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Hey... would this work?

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Hey, I''ve been looking for a way to do fast tests for collision between a ray and an AABB (Axis Aligned Bounding Box), and I think I''ve found something. First you find the center of the bounding cube. Then, you test to see if the x component of the vector is other than zero. If it is, you divide the difference between the x component of the origin of the ray, and the center of the AABB, by the x component of the vector. Else, just skip the x component entirely and move on to the Y, performing the same operations. Then, take the product of the box center y and the origin y, multiply it by the above mentioned quotient do the same for z. So you should have by this point(pun not intended, hehe,) (box center x - ray origin x, (box y - ray origin y)*(box center x - ray origin x)/vector x), (box z - ray origin z)*(box center x - ray origin x)/vector x)) you then (making sure, in this case, that the y component of the vector is not equal to zero,) get, ((box x - ray origin x)*(box center y - ray origin y)/vector y), box y - ray origin y, (box z - ray origin z)*(box center y - ray origin y)/vector y)) and (still not forgetting, just as with the y and x components, that the z component of the vector cannot equal zero or this segment should be skipped.) ((box x - ray origin x)*(box center z - ray origin z)/vector z), (box y - ray origin y*(box center z - ray origin z)/vector z), box z - ray origin z) if any of these points are in the box in question, then you have collision. Does this make sense? I''ve tried it on paper but not in my engine yet. Hope to hear many constructive comments Klaus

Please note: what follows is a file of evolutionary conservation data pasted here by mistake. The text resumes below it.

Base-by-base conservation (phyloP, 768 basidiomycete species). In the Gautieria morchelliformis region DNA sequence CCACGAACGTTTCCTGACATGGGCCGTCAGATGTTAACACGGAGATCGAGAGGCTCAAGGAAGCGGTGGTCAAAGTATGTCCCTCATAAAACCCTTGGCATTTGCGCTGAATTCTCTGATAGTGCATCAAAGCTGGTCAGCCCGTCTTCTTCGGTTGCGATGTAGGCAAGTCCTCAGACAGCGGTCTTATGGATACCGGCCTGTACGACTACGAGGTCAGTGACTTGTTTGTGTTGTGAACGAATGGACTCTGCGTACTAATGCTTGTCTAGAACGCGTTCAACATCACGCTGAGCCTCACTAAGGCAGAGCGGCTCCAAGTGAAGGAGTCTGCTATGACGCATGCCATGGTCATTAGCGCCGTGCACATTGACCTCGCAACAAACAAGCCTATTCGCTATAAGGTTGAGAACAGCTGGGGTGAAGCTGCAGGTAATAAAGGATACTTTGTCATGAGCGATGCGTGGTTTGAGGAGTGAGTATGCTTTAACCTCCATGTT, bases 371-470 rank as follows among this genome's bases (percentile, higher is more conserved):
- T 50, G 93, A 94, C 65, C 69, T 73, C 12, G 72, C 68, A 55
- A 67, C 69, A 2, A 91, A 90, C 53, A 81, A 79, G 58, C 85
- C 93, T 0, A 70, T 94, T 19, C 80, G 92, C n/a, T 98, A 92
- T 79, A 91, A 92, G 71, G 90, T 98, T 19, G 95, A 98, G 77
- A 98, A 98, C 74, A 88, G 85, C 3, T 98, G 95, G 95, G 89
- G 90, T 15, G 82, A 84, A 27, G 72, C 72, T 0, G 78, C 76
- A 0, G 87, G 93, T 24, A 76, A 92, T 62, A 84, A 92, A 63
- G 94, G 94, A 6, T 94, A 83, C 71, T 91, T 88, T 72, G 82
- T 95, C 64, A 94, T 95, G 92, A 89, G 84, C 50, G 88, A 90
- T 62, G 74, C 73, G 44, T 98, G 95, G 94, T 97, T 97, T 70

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What do you mean by "bounding cube?" And you mention "the x component of the vector" a lot, I assume you''re referring to the x component of the centre of the bounding cube but it''s unclear.

If it works, use it.

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By a "bounding cube" I mean the same thing as an AABB, and no, I mean the x component of the only mentioned vector. And anyway, I am pretty sure it work, I was just looking for comments and possibly a better (read faster) way to do it.
Klaus

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